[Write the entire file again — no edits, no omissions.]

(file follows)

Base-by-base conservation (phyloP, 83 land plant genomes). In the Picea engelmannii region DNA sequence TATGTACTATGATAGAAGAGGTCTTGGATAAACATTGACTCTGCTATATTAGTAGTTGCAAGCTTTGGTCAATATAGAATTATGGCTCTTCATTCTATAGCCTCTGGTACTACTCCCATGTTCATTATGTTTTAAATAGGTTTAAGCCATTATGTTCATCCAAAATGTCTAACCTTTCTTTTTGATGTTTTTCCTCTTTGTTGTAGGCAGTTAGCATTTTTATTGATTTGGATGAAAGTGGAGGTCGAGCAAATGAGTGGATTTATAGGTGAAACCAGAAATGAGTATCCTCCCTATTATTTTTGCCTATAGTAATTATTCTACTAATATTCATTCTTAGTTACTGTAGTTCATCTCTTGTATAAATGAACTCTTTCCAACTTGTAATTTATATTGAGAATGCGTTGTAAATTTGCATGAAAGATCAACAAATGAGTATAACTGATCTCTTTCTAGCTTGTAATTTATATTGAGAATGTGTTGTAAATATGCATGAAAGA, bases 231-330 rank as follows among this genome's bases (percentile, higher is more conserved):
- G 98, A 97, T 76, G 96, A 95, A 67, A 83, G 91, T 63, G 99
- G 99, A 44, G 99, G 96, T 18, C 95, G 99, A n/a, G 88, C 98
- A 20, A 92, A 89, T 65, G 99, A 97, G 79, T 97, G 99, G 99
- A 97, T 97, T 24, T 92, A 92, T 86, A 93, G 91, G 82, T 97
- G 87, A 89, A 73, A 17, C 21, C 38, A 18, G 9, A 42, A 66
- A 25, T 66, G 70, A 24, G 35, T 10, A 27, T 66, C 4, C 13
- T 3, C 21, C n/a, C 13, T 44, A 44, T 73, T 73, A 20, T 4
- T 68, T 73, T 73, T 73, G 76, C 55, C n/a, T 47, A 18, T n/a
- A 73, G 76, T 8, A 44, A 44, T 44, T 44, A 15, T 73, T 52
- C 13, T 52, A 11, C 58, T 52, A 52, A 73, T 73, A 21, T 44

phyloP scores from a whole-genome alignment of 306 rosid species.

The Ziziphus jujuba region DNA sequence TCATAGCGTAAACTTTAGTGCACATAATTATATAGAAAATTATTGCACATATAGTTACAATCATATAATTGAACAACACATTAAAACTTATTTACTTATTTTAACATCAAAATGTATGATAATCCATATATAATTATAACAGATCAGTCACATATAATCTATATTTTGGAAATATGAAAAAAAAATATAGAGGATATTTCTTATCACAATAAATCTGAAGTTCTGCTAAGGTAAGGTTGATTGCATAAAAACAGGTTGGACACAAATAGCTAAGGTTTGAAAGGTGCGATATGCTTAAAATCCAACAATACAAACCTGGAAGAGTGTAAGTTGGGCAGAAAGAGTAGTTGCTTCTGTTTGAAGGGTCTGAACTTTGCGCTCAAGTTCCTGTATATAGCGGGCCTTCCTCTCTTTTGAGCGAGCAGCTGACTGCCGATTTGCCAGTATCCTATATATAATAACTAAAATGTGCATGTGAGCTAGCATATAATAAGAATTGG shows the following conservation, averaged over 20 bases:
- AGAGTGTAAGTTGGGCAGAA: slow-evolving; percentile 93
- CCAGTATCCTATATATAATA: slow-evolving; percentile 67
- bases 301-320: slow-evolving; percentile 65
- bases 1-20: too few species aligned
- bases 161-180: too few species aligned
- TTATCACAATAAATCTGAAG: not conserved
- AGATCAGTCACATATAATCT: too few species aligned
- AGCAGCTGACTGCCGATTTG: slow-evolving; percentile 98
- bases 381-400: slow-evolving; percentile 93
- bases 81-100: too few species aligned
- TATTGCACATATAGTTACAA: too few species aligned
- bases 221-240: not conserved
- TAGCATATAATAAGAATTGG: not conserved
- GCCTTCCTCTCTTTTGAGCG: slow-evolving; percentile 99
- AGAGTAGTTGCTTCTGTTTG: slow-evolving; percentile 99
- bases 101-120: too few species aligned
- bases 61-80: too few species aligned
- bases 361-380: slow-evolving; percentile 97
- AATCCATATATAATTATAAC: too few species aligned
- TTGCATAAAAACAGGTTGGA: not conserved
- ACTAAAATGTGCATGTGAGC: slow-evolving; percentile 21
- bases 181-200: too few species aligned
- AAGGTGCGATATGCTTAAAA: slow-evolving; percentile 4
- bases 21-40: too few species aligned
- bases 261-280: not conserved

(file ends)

Base-by-base conservation (phyloP, 83 land plant genomes). In the Picea engelmannii region DNA sequence TATGTACTATGATAGAAGAGGTCTTGGATAAACATTGACTCTGCTATATTAGTAGTTGCAAGCTTTGGTCAATATAGAATTATGGCTCTTCATTCTATAGCCTCTGGTACTACTCCCATGTTCATTATGTTTTAAATAGGTTTAAGCCATTATGTTCATCCAAAATGTCTAACCTTTCTTTTTGATGTTTTTCCTCTTTGTTGTAGGCAGTTAGCATTTTTATTGATTTGGATGAAAGTGGAGGTCGAGCAAATGAGTGGATTTATAGGTGAAACCAGAAATGAGTATCCTCCCTATTATTTTTGCCTATAGTAATTATTCTACTAATATTCATTCTTAGTTACTGTAGTTCATCTCTTGTATAAATGAACTCTTTCCAACTTGTAATTTATATTGAGAATGCGTTGTAAATTTGCATGAAAGATCAACAAATGAGTATAACTGATCTCTTTCTAGCTTGTAATTTATATTGAGAATGTGTTGTAAATATGCATGAAAGA, bases 231-330 rank as follows among this genome's bases (percentile, higher is more conserved):
- G 98, A 97, T 76, G 96, A 95, A 67, A 83, G 91, T 63, G 99
- G 99, A 44, G 99, G 96, T 18, C 95, G 99, A n/a, G 88, C 98
- A 20, A 92, A 89, T 65, G 99, A 97, G 79, T 97, G 99, G 99
- A 97, T 97, T 24, T 92, A 92, T 86, A 93, G 91, G 82, T 97
- G 87, A 89, A 73, A 17, C 21, C 38, A 18, G 9, A 42, A 66
- A 25, T 66, G 70, A 24, G 35, T 10, A 27, T 66, C 4, C 13
- T 3, C 21, C n/a, C 13, T 44, A 44, T 73, T 73, A 20, T 4
- T 68, T 73, T 73, T 73, G 76, C 55, C n/a, T 47, A 18, T n/a
- A 73, G 76, T 8, A 44, A 44, T 44, T 44, A 15, T 73, T 52
- C 13, T 52, A 11, C 58, T 52, A 52, A 73, T 73, A 21, T 44

phyloP scores from a whole-genome alignment of 306 rosid species.

The Ziziphus jujuba region DNA sequence TCATAGCGTAAACTTTAGTGCACATAATTATATAGAAAATTATTGCACATATAGTTACAATCATATAATTGAACAACACATTAAAACTTATTTACTTATTTTAACATCAAAATGTATGATAATCCATATATAATTATAACAGATCAGTCACATATAATCTATATTTTGGAAATATGAAAAAAAAATATAGAGGATATTTCTTATCACAATAAATCTGAAGTTCTGCTAAGGTAAGGTTGATTGCATAAAAACAGGTTGGACACAAATAGCTAAGGTTTGAAAGGTGCGATATGCTTAAAATCCAACAATACAAACCTGGAAGAGTGTAAGTTGGGCAGAAAGAGTAGTTGCTTCTGTTTGAAGGGTCTGAACTTTGCGCTCAAGTTCCTGTATATAGCGGGCCTTCCTCTCTTTTGAGCGAGCAGCTGACTGCCGATTTGCCAGTATCCTATATATAATAACTAAAATGTGCATGTGAGCTAGCATATAATAAGAATTGG shows the following conservation, averaged over 20 bases:
- AGAGTGTAAGTTGGGCAGAA: slow-evolving; percentile 93
- CCAGTATCCTATATATAATA: slow-evolving; percentile 67
- bases 301-320: slow-evolving; percentile 65
- bases 1-20: too few species aligned
- bases 161-180: too few species aligned
- TTATCACAATAAATCTGAAG: not conserved
- AGATCAGTCACATATAATCT: too few species aligned
- AGCAGCTGACTGCCGATTTG: slow-evolving; percentile 98
- bases 381-400: slow-evolving; percentile 93
- bases 81-100: too few species aligned
- TATTGCACATATAGTTACAA: too few species aligned
- bases 221-240: not conserved
- TAGCATATAATAAGAATTGG: not conserved
- GCCTTCCTCTCTTTTGAGCG: slow-evolving; percentile 99
- AGAGTAGTTGCTTCTGTTTG: slow-evolving; percentile 99
- bases 101-120: too few species aligned
- bases 61-80: too few species aligned
- bases 361-380: slow-evolving; percentile 97
- AATCCATATATAATTATAAC: too few species aligned
- TTGCATAAAAACAGGTTGGA: not conserved
- ACTAAAATGTGCATGTGAGC: slow-evolving; percentile 21
- bases 181-200: too few species aligned
- AAGGTGCGATATGCTTAAAA: slow-evolving; percentile 4
- bases 21-40: too few species aligned
- bases 261-280: not conserved